Today's war is for the survival of the planet. In Maintenant 14: A Journal of Contemporary Dada Writing and Art, the weapon of choice is Dada. Today, everyone in the world is affected by the growing impact of climate change, pollution, plastics, and lack of sustainability. The 2020 edition of the premiere journal of contemporary dada writing and art confronts the situation with a bold and rebellious collection of work that shows the absurdity of continuing the practices that have taken earth to the precipice of extinction. Using the theme UN-SUSTAIN-A-BULL-SH*T Maintenant 14 creators turn poetry and art into weapons that expose, confront, and lambast policies that have taken the planet to tipping points in the climate system, biodiversity loss, and the risk of social and ecological collapse. The premier journal gathering the work of internationally-renowned contemporary Dada artists and writers, Maintenant 14 offers compelling proof that Dada continue to serve as a catalyst to creators more than a century later. The annual MAINTENANT series, established in 2008, gathers work of contemporary Dada artists and writers from around the world. The new issue features cover art by neo-pop artist/provocateur Walter Robinson. Past issues include art by Mark Kostabi, Raymond Pettibon, Nicole Eisenmann, Jean-Jacques Lebel, Charles Mingus III, and Kazunori Murakami; writing by Gerard Malanga, Charles Plymell, Andrei Codrescu, Anne Waldman, and more, with a strong contingent of artist-writers from the world of punk rock.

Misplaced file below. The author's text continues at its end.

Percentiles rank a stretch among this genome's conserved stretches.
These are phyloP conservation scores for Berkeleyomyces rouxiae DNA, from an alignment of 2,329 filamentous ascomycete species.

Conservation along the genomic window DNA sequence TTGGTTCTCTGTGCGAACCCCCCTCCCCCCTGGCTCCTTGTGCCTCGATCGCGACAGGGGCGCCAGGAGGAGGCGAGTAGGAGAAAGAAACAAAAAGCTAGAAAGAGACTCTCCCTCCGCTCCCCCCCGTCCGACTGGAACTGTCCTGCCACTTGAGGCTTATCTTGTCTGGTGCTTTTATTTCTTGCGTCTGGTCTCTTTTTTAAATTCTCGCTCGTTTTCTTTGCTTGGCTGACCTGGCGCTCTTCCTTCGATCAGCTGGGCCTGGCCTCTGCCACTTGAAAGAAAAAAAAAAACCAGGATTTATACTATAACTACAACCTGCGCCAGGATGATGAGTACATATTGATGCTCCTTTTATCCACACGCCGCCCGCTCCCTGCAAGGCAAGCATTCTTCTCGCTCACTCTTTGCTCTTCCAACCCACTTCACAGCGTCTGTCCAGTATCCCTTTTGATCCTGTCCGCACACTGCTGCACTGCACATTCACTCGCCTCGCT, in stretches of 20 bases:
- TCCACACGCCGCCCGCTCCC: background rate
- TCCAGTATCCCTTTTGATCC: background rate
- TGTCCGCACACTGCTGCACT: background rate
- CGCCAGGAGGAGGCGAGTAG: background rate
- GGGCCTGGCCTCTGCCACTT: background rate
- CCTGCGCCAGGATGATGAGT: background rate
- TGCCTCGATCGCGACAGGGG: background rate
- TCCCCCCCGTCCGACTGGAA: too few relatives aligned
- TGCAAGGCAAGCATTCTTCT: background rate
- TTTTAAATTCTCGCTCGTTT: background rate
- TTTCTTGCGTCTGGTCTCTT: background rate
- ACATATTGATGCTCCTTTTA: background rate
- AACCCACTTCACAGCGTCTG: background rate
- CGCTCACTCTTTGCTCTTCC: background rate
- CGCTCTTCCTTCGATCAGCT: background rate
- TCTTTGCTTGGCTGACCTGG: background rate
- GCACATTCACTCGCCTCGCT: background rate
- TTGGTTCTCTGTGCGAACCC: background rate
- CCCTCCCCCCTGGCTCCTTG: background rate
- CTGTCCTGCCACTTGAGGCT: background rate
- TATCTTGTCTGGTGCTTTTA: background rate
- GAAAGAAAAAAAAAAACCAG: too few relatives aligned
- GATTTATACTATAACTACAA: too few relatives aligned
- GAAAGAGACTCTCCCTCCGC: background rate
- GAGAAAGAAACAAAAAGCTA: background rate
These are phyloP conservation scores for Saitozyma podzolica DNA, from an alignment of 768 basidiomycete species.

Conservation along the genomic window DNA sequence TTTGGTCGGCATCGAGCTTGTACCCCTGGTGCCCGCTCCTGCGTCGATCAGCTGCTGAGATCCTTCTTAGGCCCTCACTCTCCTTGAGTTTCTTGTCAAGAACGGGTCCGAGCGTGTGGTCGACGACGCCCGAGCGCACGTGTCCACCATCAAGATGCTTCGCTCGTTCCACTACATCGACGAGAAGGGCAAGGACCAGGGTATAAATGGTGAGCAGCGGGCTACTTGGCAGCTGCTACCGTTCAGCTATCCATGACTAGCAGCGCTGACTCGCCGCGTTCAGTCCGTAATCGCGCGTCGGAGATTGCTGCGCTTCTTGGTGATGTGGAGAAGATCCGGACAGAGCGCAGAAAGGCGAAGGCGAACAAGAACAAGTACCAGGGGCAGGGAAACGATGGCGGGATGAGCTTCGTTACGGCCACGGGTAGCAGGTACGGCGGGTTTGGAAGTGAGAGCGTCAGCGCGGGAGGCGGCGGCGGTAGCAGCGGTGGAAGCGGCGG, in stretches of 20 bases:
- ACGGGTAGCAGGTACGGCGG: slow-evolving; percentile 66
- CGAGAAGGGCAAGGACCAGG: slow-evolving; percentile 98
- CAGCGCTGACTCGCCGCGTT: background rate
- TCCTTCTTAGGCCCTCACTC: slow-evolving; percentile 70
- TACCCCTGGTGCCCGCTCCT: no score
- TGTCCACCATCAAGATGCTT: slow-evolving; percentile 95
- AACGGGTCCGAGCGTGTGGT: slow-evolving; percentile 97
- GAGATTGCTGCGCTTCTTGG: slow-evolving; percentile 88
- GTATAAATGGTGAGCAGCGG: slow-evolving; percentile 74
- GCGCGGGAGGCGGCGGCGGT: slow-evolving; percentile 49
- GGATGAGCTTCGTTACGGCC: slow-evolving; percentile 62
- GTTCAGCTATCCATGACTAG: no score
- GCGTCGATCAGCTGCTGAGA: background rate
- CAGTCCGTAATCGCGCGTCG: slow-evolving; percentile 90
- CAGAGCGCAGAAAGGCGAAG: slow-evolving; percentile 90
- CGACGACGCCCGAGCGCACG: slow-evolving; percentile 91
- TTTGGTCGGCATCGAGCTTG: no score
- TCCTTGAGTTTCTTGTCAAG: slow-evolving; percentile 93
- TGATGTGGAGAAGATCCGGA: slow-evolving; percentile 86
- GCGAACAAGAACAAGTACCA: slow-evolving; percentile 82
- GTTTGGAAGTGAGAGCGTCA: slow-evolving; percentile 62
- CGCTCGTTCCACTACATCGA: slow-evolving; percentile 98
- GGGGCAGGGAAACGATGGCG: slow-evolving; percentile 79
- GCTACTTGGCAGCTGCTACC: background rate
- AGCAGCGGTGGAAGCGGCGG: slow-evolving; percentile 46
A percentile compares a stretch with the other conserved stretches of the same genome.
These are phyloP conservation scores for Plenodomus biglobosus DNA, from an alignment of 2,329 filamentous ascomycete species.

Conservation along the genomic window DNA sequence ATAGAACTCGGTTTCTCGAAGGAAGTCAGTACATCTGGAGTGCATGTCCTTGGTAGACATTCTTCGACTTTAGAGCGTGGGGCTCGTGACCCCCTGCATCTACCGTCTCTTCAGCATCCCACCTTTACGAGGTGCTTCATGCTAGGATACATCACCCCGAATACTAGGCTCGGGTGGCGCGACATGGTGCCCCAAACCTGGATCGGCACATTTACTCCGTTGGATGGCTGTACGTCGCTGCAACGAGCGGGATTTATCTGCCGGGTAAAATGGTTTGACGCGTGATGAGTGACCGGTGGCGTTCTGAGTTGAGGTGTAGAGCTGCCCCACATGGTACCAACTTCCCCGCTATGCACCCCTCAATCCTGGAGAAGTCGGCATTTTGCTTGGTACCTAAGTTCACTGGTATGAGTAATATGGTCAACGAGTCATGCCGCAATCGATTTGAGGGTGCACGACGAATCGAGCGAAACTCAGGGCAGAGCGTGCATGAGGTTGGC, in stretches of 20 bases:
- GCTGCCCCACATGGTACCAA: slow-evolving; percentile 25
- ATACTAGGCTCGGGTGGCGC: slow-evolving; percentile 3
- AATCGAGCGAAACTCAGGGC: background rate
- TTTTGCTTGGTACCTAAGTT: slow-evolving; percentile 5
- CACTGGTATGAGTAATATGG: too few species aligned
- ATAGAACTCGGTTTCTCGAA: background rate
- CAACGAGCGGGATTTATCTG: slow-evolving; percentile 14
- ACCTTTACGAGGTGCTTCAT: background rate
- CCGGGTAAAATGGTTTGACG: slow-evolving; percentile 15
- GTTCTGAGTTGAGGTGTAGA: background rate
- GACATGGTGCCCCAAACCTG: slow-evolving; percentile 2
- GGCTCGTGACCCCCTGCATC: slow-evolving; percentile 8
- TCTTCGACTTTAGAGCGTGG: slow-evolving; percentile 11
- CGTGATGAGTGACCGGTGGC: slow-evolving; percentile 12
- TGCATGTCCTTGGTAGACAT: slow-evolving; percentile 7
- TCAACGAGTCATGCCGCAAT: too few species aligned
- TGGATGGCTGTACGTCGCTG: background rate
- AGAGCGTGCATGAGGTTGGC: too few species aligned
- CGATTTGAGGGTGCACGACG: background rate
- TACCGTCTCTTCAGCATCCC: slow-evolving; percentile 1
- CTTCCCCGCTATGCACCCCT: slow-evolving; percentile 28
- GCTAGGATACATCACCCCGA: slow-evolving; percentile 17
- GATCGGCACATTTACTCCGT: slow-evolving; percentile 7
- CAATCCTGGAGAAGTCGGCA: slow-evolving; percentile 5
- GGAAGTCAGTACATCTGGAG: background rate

A compilation of leading Dada-influenced artists from around the world. --TRIBE LA Magazine Excellent examples of collage and montage techniques . . . Interesting visual poems. --Portland Book Review Contemporary art and writing ranging from collages and acrylics to new digital art motifs and using computers to create art . . . As always it brings an interesting perspective. --Manhattan Book Review Though people expect Dada to be silly, and sometimes it is here, it is also often political and usually poignant. . . It's quite a smorgasbord for those who are sick and tired of it. --Seattle Book Review